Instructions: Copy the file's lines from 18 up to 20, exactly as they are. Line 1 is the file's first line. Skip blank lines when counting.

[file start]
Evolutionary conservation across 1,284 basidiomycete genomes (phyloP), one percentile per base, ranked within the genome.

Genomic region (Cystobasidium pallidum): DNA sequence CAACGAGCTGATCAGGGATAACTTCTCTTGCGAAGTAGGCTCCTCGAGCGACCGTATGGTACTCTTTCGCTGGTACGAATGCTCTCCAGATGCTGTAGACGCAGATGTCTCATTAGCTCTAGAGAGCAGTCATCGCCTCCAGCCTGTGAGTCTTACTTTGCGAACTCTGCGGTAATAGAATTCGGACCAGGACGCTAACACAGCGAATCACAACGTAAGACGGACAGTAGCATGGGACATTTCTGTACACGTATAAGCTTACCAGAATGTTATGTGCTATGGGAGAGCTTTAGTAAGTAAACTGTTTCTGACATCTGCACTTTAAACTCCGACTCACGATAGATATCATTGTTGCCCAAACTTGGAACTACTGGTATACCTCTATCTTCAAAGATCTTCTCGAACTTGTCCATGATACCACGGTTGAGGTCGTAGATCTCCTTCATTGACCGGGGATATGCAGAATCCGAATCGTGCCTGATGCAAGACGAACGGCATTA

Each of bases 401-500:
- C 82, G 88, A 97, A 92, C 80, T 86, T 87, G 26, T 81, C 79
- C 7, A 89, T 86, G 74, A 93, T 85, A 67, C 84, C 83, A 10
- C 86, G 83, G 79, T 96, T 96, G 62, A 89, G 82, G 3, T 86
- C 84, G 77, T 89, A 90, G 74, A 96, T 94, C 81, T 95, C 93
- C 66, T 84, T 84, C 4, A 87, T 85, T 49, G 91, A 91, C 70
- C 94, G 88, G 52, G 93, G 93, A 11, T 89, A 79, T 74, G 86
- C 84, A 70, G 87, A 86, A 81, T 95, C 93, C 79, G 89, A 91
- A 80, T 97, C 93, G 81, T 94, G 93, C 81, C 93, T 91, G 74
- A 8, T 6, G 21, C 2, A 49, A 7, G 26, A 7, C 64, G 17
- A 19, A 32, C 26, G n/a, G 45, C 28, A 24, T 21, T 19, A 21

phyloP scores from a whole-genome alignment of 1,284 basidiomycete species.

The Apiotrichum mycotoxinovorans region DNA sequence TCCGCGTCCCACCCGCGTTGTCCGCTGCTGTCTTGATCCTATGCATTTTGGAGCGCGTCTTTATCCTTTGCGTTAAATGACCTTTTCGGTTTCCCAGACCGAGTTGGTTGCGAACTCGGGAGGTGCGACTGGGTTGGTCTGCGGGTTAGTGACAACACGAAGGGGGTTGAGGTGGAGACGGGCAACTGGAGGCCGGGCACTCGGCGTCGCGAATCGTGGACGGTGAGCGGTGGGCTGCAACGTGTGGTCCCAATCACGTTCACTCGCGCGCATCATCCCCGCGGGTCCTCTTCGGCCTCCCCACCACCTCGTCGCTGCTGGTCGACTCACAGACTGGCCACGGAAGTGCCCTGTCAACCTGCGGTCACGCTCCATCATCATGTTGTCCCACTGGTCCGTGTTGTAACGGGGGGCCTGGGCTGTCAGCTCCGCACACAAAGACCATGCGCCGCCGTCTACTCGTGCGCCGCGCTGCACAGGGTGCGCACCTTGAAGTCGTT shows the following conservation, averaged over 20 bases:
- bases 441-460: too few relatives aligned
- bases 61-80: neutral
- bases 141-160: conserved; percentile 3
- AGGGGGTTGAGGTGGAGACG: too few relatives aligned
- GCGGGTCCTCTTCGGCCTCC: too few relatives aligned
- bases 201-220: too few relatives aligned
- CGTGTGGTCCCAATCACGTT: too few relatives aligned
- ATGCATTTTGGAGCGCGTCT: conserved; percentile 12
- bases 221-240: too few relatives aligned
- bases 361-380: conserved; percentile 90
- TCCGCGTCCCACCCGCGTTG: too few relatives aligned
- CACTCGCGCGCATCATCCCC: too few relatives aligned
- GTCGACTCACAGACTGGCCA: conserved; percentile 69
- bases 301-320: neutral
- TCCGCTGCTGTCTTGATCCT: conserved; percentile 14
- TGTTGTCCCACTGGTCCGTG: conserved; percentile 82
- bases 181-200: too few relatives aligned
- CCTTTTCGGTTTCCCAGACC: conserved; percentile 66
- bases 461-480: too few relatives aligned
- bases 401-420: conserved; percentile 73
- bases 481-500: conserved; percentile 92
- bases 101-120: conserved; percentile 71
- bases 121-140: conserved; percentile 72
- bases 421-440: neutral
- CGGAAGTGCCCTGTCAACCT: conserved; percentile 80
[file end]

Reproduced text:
- bases 141-160: conserved; percentile 3
- AGGGGGTTGAGGTGGAGACG: too few relatives aligned
- GCGGGTCCTCTTCGGCCTCC: too few relatives aligned